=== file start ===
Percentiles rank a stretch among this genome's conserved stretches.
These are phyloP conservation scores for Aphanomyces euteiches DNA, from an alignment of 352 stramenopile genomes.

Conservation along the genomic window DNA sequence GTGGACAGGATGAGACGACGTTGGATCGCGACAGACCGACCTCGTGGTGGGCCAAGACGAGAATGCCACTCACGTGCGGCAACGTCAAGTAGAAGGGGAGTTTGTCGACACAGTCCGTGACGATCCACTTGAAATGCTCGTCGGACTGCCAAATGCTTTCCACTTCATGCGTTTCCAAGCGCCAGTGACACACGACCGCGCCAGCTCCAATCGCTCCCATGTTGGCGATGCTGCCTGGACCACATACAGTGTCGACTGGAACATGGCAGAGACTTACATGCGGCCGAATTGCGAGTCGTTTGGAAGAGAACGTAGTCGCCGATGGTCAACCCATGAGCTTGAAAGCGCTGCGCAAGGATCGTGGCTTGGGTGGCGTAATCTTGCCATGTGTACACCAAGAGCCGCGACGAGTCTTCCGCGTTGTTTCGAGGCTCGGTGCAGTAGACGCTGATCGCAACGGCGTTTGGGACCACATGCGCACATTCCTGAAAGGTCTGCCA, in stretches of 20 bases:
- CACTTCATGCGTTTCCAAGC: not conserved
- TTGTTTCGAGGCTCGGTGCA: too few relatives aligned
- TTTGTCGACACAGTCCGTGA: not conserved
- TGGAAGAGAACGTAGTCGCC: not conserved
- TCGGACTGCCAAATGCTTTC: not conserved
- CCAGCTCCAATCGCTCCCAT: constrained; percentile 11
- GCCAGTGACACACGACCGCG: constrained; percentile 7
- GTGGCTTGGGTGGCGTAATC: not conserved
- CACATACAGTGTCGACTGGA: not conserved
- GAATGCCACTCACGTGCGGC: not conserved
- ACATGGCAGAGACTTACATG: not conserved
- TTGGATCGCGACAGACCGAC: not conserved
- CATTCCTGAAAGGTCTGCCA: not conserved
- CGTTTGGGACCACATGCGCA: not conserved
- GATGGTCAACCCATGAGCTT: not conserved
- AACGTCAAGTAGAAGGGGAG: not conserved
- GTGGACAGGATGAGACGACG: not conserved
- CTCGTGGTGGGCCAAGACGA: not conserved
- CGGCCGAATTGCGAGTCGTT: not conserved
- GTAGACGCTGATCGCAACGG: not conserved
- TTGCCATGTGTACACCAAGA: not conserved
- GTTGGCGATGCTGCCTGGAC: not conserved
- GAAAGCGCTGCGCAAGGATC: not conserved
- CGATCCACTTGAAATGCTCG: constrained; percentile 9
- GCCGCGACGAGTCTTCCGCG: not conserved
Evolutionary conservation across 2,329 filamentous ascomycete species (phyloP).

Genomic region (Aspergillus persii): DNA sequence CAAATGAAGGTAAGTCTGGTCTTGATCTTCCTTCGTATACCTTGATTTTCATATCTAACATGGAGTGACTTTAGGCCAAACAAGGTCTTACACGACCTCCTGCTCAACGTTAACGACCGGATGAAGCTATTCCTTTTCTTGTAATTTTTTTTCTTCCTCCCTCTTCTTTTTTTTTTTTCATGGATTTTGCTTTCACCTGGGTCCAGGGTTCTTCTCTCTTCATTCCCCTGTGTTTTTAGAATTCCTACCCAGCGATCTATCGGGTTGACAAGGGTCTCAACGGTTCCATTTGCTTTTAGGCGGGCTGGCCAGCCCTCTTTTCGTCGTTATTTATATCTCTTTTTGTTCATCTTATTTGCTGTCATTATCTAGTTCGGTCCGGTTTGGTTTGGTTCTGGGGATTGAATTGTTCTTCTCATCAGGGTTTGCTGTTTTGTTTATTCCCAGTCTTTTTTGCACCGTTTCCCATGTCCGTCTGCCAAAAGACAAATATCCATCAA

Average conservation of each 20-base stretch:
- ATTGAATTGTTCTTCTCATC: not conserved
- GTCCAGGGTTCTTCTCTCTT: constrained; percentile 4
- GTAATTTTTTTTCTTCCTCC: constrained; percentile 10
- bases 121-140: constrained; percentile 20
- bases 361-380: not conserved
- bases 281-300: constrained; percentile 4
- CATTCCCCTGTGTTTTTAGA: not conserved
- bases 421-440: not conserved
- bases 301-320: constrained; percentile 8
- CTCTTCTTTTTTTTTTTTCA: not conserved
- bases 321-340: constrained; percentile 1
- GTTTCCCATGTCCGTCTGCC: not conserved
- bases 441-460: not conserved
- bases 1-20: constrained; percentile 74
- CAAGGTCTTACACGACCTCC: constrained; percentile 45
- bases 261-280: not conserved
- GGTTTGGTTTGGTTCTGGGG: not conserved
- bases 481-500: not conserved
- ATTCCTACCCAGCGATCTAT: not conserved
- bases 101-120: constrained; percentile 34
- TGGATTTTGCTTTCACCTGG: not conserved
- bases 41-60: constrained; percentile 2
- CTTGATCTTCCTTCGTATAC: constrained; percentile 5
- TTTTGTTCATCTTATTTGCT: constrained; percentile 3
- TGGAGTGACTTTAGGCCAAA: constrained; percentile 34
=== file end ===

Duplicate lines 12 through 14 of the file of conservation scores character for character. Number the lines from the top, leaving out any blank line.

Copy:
- CACATACAGTGTCGACTGGA: not conserved
- GAATGCCACTCACGTGCGGC: not conserved
- ACATGGCAGAGACTTACATG: not conserved